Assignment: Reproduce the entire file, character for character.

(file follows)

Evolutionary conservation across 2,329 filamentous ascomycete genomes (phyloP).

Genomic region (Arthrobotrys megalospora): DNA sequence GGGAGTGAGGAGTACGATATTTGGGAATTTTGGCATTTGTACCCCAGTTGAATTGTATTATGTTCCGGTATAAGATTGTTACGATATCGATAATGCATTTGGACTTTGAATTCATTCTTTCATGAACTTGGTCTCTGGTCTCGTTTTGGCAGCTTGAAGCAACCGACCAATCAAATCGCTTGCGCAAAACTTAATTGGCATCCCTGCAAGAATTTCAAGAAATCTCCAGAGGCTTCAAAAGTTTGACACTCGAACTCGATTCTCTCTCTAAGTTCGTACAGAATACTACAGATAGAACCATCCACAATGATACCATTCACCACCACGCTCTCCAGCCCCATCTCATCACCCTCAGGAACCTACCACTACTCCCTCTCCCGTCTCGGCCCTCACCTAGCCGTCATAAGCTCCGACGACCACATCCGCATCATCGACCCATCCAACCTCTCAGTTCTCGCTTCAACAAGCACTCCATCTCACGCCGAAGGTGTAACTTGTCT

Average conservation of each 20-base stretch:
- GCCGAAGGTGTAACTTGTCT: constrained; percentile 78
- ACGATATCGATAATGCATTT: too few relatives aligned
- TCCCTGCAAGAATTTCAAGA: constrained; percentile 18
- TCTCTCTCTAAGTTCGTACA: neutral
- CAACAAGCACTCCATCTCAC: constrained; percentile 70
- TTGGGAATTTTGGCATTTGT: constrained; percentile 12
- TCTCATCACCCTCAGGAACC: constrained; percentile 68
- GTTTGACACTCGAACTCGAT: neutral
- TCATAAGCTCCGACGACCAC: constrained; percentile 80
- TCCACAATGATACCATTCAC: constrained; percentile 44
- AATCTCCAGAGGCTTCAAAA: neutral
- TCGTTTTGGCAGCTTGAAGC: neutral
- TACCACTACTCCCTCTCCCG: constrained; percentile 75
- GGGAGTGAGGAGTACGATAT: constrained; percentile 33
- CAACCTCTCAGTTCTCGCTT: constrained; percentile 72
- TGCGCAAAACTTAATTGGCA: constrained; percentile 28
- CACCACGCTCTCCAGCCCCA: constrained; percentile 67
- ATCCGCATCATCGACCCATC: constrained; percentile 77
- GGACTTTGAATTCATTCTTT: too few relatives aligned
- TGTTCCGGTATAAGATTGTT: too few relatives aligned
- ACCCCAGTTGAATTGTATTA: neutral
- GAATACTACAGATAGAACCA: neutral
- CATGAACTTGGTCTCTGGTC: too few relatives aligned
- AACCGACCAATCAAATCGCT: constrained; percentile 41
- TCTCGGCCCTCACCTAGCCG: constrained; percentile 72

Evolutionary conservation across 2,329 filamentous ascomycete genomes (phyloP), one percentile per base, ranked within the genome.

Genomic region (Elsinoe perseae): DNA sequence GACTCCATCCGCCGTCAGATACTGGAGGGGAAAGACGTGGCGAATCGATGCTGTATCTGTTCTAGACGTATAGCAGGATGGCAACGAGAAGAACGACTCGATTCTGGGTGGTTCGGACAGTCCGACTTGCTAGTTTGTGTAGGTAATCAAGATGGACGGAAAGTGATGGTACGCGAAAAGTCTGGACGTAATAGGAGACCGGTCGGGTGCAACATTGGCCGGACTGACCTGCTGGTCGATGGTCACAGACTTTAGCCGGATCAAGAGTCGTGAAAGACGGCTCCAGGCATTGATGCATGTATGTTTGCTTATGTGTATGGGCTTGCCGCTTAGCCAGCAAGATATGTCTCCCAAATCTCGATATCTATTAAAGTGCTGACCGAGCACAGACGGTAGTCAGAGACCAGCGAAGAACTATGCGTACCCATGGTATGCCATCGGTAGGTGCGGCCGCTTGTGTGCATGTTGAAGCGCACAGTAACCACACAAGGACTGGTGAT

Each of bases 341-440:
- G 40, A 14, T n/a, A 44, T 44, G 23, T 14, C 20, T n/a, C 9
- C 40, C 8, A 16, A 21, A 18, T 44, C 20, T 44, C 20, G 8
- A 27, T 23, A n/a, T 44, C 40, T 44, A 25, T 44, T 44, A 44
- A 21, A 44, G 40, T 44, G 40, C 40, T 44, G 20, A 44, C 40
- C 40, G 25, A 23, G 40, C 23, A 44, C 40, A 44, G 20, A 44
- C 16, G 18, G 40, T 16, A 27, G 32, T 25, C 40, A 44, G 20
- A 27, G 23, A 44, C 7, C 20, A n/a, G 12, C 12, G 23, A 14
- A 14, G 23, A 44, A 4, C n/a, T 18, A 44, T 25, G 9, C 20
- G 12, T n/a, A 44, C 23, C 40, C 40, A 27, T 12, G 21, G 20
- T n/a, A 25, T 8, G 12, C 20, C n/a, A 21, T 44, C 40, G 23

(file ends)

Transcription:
Evolutionary conservation across 2,329 filamentous ascomycete genomes (phyloP).

Genomic region (Arthrobotrys megalospora): DNA sequence GGGAGTGAGGAGTACGATATTTGGGAATTTTGGCATTTGTACCCCAGTTGAATTGTATTATGTTCCGGTATAAGATTGTTACGATATCGATAATGCATTTGGACTTTGAATTCATTCTTTCATGAACTTGGTCTCTGGTCTCGTTTTGGCAGCTTGAAGCAACCGACCAATCAAATCGCTTGCGCAAAACTTAATTGGCATCCCTGCAAGAATTTCAAGAAATCTCCAGAGGCTTCAAAAGTTTGACACTCGAACTCGATTCTCTCTCTAAGTTCGTACAGAATACTACAGATAGAACCATCCACAATGATACCATTCACCACCACGCTCTCCAGCCCCATCTCATCACCCTCAGGAACCTACCACTACTCCCTCTCCCGTCTCGGCCCTCACCTAGCCGTCATAAGCTCCGACGACCACATCCGCATCATCGACCCATCCAACCTCTCAGTTCTCGCTTCAACAAGCACTCCATCTCACGCCGAAGGTGTAACTTGTCT

Average conservation of each 20-base stretch:
- GCCGAAGGTGTAACTTGTCT: constrained; percentile 78
- ACGATATCGATAATGCATTT: too few relatives aligned
- TCCCTGCAAGAATTTCAAGA: constrained; percentile 18
- TCTCTCTCTAAGTTCGTACA: neutral
- CAACAAGCACTCCATCTCAC: constrained; percentile 70
- TTGGGAATTTTGGCATTTGT: constrained; percentile 12
- TCTCATCACCCTCAGGAACC: constrained; percentile 68
- GTTTGACACTCGAACTCGAT: neutral
- TCATAAGCTCCGACGACCAC: constrained; percentile 80
- TCCACAATGATACCATTCAC: constrained; percentile 44
- AATCTCCAGAGGCTTCAAAA: neutral
- TCGTTTTGGCAGCTTGAAGC: neutral
- TACCACTACTCCCTCTCCCG: constrained; percentile 75
- GGGAGTGAGGAGTACGATAT: constrained; percentile 33
- CAACCTCTCAGTTCTCGCTT: constrained; percentile 72
- TGCGCAAAACTTAATTGGCA: constrained; percentile 28
- CACCACGCTCTCCAGCCCCA: constrained; percentile 67
- ATCCGCATCATCGACCCATC: constrained; percentile 77
- GGACTTTGAATTCATTCTTT: too few relatives aligned
- TGTTCCGGTATAAGATTGTT: too few relatives aligned
- ACCCCAGTTGAATTGTATTA: neutral
- GAATACTACAGATAGAACCA: neutral
- CATGAACTTGGTCTCTGGTC: too few relatives aligned
- AACCGACCAATCAAATCGCT: constrained; percentile 41
- TCTCGGCCCTCACCTAGCCG: constrained; percentile 72

Evolutionary conservation across 2,329 filamentous ascomycete genomes (phyloP), one percentile per base, ranked within the genome.

Genomic region (Elsinoe perseae): DNA sequence GACTCCATCCGCCGTCAGATACTGGAGGGGAAAGACGTGGCGAATCGATGCTGTATCTGTTCTAGACGTATAGCAGGATGGCAACGAGAAGAACGACTCGATTCTGGGTGGTTCGGACAGTCCGACTTGCTAGTTTGTGTAGGTAATCAAGATGGACGGAAAGTGATGGTACGCGAAAAGTCTGGACGTAATAGGAGACCGGTCGGGTGCAACATTGGCCGGACTGACCTGCTGGTCGATGGTCACAGACTTTAGCCGGATCAAGAGTCGTGAAAGACGGCTCCAGGCATTGATGCATGTATGTTTGCTTATGTGTATGGGCTTGCCGCTTAGCCAGCAAGATATGTCTCCCAAATCTCGATATCTATTAAAGTGCTGACCGAGCACAGACGGTAGTCAGAGACCAGCGAAGAACTATGCGTACCCATGGTATGCCATCGGTAGGTGCGGCCGCTTGTGTGCATGTTGAAGCGCACAGTAACCACACAAGGACTGGTGAT

Each of bases 341-440:
- G 40, A 14, T n/a, A 44, T 44, G 23, T 14, C 20, T n/a, C 9
- C 40, C 8, A 16, A 21, A 18, T 44, C 20, T 44, C 20, G 8
- A 27, T 23, A n/a, T 44, C 40, T 44, A 25, T 44, T 44, A 44
- A 21, A 44, G 40, T 44, G 40, C 40, T 44, G 20, A 44, C 40
- C 40, G 25, A 23, G 40, C 23, A 44, C 40, A 44, G 20, A 44
- C 16, G 18, G 40, T 16, A 27, G 32, T 25, C 40, A 44, G 20
- A 27, G 23, A 44, C 7, C 20, A n/a, G 12, C 12, G 23, A 14
- A 14, G 23, A 44, A 4, C n/a, T 18, A 44, T 25, G 9, C 20
- G 12, T n/a, A 44, C 23, C 40, C 40, A 27, T 12, G 21, G 20
- T n/a, A 25, T 8, G 12, C 20, C n/a, A 21, T 44, C 40, G 23